When I first ran for public office, it was with the passion and idealism of a young man who believed that government could help make our lives better, that public service was a calling and that citizenship demanded responsibilities. There was a greater good.
You know for many elected officials they all started in the same place. You know marriage is between a man and a woman, but they understand that they are moving inevitably, catching up to the American public.
I realized that my truest passion was for helping people change through faith in a higher power. That meant, for me, belonging to the church. Using my abilities to bring Christian doctrine to a postmodern world.
I try to be grateful for the abundance of the blessings that I have, for the journey that I’m on and to relish each day as a gift.
For me, living in the closet corroded my ability to have an honest, open relationship with my God, my loved ones, my constituency and myself.
I’m grateful for my brokenness. I’m grateful for my humility.
Because of an adulterous affair I shall leave office in November.
I have two extraordinary daughters, who, I can say proudly, are doing very well in school and in piano. Daughters are a father’s joy.
Inauthenticity is endemic in American politics today. The political backrooms where I spent much of my career were just as benighted as my personal life, equally crowded with shadowy strangers and compromises, truths I hoped to deny. I lived not in one closet but in many.
More than anything else I recall being, or trying very deliberately to be, a perfect child. Not a Goody Two-shoes, but a kid who did good, who worked hard and met every expectation. I strove to achieve in the excessive way that psychotherapists tend to regard with concern.
We need to have a purpose in this life. I’m pleading with you, I’m begging with you to do the right thing. And do it not for the sake of how it will impact your own lives, but only for the sake of doing the right thing.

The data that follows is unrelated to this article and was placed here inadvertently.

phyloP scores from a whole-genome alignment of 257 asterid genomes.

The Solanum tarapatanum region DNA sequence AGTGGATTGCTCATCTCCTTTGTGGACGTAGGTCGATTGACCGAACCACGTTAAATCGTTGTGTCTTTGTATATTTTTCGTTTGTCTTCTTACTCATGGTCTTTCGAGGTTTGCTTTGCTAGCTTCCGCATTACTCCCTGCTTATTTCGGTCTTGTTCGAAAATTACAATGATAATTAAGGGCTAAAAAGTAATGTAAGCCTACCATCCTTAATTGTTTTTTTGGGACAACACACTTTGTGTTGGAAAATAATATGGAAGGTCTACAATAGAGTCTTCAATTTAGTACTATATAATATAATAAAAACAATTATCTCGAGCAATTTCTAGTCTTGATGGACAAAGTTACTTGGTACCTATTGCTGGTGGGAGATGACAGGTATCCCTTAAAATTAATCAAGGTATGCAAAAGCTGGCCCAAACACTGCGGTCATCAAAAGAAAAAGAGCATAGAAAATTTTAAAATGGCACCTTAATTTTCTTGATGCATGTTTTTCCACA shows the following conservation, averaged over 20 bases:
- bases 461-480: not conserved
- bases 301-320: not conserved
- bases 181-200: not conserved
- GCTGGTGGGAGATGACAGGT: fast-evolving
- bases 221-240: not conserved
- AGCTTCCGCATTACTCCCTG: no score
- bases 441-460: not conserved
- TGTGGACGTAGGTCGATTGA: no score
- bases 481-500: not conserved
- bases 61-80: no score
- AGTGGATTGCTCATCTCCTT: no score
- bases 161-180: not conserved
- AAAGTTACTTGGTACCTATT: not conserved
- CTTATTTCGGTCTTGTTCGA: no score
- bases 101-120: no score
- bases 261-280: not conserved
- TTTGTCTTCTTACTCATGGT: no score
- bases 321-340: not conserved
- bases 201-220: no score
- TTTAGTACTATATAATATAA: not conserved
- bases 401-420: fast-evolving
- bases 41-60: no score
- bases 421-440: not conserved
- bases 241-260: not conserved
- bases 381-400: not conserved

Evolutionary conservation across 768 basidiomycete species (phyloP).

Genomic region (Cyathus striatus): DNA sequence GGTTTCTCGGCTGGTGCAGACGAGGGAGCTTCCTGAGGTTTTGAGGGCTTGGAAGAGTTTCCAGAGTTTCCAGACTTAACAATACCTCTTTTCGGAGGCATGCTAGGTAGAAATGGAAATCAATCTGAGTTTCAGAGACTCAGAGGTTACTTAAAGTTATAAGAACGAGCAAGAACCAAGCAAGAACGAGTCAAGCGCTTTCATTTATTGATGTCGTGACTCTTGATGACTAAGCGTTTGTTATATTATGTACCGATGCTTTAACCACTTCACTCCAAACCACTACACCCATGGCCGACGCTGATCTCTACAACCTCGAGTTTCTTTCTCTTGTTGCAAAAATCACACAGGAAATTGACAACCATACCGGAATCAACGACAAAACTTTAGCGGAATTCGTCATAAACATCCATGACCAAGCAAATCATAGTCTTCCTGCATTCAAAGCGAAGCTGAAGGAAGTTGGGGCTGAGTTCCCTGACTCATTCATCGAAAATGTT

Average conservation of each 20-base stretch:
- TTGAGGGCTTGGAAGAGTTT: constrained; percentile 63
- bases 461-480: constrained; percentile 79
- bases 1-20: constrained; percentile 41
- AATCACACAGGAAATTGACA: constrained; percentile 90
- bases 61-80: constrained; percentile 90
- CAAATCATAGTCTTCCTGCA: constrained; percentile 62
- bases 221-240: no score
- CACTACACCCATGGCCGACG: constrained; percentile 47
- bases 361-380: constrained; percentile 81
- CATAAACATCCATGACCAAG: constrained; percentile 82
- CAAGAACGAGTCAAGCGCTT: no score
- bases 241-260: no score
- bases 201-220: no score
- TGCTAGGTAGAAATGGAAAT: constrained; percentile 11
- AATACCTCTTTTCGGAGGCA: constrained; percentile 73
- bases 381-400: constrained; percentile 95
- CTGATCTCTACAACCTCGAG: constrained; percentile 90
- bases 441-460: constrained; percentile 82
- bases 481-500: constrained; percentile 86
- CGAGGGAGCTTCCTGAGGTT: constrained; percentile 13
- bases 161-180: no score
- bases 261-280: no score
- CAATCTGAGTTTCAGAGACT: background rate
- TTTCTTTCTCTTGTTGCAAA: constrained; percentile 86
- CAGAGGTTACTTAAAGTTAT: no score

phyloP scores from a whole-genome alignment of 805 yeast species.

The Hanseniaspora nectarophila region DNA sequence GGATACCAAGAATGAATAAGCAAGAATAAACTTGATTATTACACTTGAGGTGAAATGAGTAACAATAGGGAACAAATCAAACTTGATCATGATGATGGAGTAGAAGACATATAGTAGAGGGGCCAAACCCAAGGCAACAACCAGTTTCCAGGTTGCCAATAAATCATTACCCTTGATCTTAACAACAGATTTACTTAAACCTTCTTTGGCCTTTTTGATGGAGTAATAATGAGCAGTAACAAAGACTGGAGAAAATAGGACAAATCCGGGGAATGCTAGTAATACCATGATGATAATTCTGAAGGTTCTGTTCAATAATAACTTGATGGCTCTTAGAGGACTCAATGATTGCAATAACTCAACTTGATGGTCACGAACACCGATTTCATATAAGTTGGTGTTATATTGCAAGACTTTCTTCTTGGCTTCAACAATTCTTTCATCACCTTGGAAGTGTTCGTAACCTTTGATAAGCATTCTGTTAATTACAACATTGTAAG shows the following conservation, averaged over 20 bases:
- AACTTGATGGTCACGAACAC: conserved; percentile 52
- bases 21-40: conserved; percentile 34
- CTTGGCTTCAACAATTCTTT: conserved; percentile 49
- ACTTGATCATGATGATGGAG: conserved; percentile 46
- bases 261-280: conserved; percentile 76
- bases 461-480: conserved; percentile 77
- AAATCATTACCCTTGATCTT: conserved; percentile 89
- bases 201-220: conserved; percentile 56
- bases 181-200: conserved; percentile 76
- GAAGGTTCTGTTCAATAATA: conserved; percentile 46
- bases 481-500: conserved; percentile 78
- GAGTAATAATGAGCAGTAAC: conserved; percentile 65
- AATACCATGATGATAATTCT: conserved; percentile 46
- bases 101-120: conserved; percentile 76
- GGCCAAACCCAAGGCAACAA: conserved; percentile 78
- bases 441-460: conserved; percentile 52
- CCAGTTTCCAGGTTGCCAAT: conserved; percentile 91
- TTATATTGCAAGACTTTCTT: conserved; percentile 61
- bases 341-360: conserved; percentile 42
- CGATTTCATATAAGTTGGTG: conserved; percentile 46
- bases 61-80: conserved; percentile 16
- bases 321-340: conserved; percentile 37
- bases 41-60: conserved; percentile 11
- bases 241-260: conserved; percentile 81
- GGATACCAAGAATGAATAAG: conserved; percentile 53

I am resigning because my secret leaves the governor’s office vulnerable.
Throughout my life, I have grappled with my own identity, who I am. As a young child, I often felt ambivalent about myself; in fact, confused.
To be able to love and live in freedom means to be able to make godly decisions. To make godly decisions we have to surrender our egos and all the falsity and shame that goes with it.
I’m enjoying prison ministry, particularly with the women in Hudson County Jail who have suffered tremendously in their lives.
But being in the closet uniquely assisted me in politics. From my first run for the state legislature until my election as governor, all too often I was not leading but following my best guess at public opinion.
Being gay is a fundamental part of my being – the core of who I’ve always been, and the thing that I had repressed and run from all my life.
Firefighters, police officers and state troopers place themselves in
harm’s way every day, every week, every year.
harm’s way every day, every week, every year.
Civil union is less than marriage. Marriage is a sacred and valued institution and ought to be afforded equal protection.
I kept a steel wall around my moral and sexual instincts – protecting them, I thought, from the threats of the real world. This gave me a tremendous advantage in politics, if not in my soul. The true me, my spiritual core, slipped further and further from reach.